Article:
Like the SAS Handbook, When All Hell Breaks Loose takes a broad approach, focusing on relatively simple, common-sense approaches to the acquisition of water, food, and shelter. To a greater extent than the SAS Handbook, though, When All Hell Breaks Loose is a preparatory guide. That is, it should be read in advance and thoroughly digested, after which significant action can be thoughtfully applied to prepare for an emergency (as opposed to reacting to one). Furthermore, unlike the SAS Handbook, this book pays considerable attention to urban survival and also to staying in place for an extended period. It’s not merely a dropped-into-nowhere guidebook for aspiring mercenaries.
Consider, for example, Lundin’s section on storing food and water in the home. There’s nothing revolutionary here, and certainly nothing unique to this book. But rudimentary information on storing food for emergencies isn’t a bad idea. Neither is basic information about composting and using gray water. Indeed, these concepts should be integrated into every household, even if the homestead isn’t a doomstead.
Emergency: This Book Will Save Your Life is the pick of this litter. Written by New York Times bestselling novelist Neil Strauss, this book reads like a well-paced disaster novel. Gripped by fear about the impending collapse of industrial society — and living in Los Angeles certainly would do that to me — Strauss set out to insulate himself from such a catastrophe. He is quick to point out his naiveté when he sets out on his journey: A city boy who spent most of his adult life as a music writer for the New York Times, Strauss is the model subject for transforming ignorance into preparedness.
Strauss began to lose faith in industrial civilization about ten years ago. But he ramped up personal preparations only three years before the book was published in 2009. Thus, he transformed himself from a relatively helpless, hapless, hip, and urbane city-dweller into a hard-core survivor within a relatively short period of time. Lest we get too cocky about our own ability to similarly transform ourselves, Strauss spent more money than most of us have ever earned, and his writing credential opened a few doors. Nonetheless, the skills he acquired in a short period of time are impressive. To wit: “Today I can draw a holstered pistol in 1.5 seconds, aim at a target seven yards away, and shoot it twice in the heart. I can start a fire by rubbing two pieces of wood together. I can identify seven hundred types of footprints when tracking animals and humans. I can survive in the wild with nothing but a knife and the clothes on my back. I can find water in the desert, extract drinkable fluids from the ocean, deliver a baby, fly a plane, pick locks, hot-wire cars, build homes, set traps, evade bounty hunters, suture a bullet wound, kill a man with my bare hands, and escape across the border with documents identifying me as the citizen of a small island republic.”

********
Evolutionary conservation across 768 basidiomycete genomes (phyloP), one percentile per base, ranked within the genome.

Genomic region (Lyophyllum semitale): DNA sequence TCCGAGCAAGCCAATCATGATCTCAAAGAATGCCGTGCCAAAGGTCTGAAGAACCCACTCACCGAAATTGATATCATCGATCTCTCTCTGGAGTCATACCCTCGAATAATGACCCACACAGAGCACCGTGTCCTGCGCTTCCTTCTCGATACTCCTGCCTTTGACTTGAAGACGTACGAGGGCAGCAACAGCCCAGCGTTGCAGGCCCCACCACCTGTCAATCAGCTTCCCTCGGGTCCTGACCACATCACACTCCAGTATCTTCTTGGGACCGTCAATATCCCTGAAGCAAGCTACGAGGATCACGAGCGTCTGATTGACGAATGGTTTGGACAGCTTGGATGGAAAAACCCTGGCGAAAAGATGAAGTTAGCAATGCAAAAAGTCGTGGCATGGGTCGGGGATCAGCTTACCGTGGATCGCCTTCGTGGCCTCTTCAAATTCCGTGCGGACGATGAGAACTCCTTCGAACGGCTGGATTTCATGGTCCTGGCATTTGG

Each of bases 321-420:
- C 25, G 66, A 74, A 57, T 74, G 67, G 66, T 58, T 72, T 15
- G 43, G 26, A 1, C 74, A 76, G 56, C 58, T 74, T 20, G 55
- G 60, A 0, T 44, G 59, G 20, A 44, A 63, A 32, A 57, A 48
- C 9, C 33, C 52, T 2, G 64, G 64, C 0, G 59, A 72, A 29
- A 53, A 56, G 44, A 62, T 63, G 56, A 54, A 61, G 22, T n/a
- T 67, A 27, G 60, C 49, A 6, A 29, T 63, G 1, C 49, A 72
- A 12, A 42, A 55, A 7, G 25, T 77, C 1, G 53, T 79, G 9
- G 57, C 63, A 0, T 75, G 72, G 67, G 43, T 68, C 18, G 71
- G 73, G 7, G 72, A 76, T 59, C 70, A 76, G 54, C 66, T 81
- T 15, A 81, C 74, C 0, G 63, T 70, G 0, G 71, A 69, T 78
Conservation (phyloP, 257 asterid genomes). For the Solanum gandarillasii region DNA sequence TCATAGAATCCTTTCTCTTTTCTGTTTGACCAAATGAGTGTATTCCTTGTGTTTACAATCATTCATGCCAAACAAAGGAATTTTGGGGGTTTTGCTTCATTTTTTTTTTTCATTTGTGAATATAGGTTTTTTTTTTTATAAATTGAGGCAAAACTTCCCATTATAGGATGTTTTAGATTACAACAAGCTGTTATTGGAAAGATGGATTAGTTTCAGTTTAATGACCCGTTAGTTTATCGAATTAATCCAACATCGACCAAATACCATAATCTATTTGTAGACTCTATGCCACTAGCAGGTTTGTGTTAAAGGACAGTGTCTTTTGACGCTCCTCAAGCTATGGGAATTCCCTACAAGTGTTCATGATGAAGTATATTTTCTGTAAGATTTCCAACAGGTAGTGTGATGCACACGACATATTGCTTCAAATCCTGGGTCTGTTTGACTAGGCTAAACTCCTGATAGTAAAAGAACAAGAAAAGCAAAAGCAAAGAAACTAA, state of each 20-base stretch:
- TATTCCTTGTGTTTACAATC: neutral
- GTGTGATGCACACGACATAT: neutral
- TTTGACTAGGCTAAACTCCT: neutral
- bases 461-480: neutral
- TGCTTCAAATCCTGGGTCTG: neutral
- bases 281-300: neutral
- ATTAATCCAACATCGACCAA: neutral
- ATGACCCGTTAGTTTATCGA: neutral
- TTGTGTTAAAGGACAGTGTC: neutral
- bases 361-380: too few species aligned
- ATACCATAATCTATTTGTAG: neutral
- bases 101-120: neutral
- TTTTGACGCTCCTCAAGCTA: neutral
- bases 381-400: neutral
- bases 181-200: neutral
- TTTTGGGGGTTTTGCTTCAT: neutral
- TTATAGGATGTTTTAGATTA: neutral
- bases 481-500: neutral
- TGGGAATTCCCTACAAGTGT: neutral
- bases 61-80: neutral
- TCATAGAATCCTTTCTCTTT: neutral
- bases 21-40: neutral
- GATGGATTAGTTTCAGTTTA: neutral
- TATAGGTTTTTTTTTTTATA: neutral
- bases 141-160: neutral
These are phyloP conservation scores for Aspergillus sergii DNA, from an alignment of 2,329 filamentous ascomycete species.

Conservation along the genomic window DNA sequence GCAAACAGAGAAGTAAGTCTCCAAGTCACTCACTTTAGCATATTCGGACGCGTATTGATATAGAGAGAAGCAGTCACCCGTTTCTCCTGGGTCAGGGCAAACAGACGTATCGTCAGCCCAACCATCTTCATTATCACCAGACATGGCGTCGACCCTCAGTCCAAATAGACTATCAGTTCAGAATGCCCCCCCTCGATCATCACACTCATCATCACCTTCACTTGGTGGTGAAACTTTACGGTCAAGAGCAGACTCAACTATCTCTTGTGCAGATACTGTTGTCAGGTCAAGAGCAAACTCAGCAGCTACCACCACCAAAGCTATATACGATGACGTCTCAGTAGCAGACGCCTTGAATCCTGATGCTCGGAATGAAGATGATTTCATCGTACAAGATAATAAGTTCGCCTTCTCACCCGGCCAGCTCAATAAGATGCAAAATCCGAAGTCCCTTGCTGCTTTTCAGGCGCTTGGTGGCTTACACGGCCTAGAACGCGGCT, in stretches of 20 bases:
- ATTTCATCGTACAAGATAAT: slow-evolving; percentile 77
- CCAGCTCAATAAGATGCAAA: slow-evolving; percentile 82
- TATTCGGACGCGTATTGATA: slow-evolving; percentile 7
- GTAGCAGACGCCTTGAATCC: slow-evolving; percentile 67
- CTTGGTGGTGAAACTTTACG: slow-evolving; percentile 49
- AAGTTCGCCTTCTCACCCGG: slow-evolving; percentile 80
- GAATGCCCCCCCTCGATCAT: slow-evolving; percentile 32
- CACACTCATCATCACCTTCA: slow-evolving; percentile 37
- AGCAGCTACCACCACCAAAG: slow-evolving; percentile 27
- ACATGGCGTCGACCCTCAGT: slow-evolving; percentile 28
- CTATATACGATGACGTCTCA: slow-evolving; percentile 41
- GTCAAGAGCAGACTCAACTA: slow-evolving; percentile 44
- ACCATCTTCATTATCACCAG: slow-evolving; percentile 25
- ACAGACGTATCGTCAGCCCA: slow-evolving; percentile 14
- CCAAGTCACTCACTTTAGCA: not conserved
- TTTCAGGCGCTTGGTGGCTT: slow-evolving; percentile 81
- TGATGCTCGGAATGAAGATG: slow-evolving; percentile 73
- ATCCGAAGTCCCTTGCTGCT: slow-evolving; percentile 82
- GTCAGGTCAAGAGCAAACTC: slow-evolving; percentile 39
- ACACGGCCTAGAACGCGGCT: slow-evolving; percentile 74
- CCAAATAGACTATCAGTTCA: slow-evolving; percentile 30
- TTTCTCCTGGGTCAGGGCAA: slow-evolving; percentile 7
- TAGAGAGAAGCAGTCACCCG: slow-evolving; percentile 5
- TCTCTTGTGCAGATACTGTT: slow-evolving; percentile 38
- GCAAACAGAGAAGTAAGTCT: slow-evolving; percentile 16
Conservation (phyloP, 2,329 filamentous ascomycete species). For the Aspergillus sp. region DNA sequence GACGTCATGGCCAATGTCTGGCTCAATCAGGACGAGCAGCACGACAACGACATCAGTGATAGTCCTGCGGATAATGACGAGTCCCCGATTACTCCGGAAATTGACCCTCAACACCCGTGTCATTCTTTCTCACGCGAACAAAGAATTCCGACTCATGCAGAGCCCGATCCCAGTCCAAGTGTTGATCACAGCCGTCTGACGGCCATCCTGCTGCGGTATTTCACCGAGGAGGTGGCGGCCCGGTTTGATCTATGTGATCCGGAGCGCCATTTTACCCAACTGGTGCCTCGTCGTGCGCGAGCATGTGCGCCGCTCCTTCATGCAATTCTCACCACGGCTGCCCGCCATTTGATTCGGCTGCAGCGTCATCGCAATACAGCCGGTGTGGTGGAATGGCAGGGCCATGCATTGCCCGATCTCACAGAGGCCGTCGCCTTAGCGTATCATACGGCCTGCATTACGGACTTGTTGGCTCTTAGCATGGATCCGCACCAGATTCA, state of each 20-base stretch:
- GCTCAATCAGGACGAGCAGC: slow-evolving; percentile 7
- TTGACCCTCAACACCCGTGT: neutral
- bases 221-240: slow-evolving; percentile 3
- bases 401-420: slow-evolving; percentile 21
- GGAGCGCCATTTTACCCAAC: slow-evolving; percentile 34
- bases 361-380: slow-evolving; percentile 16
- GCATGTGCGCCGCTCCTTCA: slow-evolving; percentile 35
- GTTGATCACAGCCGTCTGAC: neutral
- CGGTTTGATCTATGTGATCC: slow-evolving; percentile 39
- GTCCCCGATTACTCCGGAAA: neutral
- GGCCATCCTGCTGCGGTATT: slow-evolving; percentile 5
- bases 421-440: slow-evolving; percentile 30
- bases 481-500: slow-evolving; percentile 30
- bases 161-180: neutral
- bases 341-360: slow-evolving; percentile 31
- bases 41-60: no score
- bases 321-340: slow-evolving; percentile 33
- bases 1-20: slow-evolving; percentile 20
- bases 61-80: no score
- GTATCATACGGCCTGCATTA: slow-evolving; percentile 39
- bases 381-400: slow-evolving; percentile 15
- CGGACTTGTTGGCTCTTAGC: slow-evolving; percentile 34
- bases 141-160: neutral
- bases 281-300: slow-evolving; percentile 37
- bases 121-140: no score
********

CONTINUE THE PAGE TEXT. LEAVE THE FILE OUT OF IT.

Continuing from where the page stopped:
Not bad. Not bad at all. If I possessed the ability to do any two of those, I’d think I was damned talented.
In addition to reading like a fast-paced novel, Emergency is genuinely uplifting. In the end, Strauss uses his newly acquired skills to serve his community: “Most days you’ll find me in Los Angeles, doing search and rescue as SR14 with C.E.M.P. [California Emergency Mobile Patrol], training with the Disaster Communications Service as ham radio operator KI6SJC, working local medical events as EMT number B1892201, running mass-casualty incident drills with CERT [Certified Emergency Response Team] battalion 5 — or milking goats in my backyard.” Although he learned these skills and acquired these credentials strictly to save his own ass, Strauss realized the power of saving others: “those who run to death also run to life.”
Check out Emergency from the library, and read it in a weekend, as I did. Then acquire When All Hell Breaks Loose and start serious planning for that day, not far off, when TSHTF.